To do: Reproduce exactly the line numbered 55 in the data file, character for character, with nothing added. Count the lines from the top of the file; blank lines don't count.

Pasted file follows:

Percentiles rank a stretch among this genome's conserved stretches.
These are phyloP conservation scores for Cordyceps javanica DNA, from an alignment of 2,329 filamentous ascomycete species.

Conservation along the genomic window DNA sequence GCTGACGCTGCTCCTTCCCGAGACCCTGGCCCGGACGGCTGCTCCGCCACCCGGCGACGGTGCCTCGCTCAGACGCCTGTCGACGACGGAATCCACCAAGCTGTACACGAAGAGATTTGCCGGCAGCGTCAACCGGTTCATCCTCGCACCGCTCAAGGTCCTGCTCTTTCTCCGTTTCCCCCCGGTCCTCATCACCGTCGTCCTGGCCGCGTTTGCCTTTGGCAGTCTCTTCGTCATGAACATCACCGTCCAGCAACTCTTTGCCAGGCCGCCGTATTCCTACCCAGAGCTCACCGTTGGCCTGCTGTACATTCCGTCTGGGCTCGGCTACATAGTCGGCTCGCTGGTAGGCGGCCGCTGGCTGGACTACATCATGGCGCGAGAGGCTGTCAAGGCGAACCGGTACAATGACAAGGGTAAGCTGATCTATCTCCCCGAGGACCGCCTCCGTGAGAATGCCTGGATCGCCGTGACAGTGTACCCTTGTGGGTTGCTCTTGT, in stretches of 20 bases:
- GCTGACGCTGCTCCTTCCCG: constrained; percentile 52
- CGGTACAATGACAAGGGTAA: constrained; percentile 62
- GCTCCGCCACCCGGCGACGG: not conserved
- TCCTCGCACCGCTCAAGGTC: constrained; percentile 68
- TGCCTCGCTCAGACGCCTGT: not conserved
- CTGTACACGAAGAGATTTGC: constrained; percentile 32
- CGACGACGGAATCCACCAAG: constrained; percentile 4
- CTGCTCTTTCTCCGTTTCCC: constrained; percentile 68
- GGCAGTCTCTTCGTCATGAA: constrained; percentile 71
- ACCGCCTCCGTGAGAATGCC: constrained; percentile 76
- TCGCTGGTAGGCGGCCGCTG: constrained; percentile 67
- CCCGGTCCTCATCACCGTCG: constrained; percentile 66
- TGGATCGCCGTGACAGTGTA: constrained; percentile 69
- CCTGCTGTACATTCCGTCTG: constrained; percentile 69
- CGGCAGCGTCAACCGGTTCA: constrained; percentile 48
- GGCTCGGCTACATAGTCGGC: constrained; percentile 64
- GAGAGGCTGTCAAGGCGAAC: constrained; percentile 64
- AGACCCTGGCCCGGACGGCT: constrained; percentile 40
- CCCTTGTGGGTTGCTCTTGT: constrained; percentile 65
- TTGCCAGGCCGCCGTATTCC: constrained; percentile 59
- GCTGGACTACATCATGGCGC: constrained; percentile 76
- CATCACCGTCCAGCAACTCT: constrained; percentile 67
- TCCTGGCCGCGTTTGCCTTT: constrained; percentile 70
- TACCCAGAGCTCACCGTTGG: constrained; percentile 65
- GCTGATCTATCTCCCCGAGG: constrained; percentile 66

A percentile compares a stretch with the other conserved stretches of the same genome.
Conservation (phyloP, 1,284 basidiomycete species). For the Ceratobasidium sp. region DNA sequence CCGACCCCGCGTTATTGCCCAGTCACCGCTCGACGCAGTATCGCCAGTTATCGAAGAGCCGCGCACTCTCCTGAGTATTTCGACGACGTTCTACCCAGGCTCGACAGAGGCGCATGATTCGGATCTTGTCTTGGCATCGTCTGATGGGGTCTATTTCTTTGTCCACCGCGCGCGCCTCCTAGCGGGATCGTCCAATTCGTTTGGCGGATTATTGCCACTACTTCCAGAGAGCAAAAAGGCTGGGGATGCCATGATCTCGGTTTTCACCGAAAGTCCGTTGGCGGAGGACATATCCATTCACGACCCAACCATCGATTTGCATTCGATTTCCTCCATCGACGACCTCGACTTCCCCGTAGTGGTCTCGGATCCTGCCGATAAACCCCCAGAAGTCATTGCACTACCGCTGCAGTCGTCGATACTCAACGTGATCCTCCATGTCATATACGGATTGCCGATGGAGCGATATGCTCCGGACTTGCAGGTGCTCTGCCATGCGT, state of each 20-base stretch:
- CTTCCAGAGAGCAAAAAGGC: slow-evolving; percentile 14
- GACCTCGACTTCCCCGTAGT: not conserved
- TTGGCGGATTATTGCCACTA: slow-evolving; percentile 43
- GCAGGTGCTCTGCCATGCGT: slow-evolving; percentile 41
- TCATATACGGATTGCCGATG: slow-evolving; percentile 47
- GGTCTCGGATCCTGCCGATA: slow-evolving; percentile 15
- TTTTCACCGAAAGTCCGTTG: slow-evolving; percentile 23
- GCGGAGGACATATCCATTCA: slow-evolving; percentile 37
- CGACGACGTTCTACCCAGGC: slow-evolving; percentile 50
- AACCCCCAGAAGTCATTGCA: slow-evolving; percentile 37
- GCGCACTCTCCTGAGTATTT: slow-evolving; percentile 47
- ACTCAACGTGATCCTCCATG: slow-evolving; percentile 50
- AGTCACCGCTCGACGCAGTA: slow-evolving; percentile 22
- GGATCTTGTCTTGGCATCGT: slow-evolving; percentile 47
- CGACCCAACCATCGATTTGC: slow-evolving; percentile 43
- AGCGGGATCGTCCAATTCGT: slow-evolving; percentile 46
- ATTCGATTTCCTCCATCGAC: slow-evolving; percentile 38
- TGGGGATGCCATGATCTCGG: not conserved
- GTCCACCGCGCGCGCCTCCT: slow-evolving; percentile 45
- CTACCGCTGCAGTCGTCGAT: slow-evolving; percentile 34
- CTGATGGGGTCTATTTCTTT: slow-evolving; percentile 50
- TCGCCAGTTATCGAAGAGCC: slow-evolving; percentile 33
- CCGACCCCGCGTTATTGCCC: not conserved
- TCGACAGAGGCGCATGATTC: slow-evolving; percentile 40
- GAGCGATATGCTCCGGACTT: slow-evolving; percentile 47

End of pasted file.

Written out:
- GAGCGATATGCTCCGGACTT: slow-evolving; percentile 47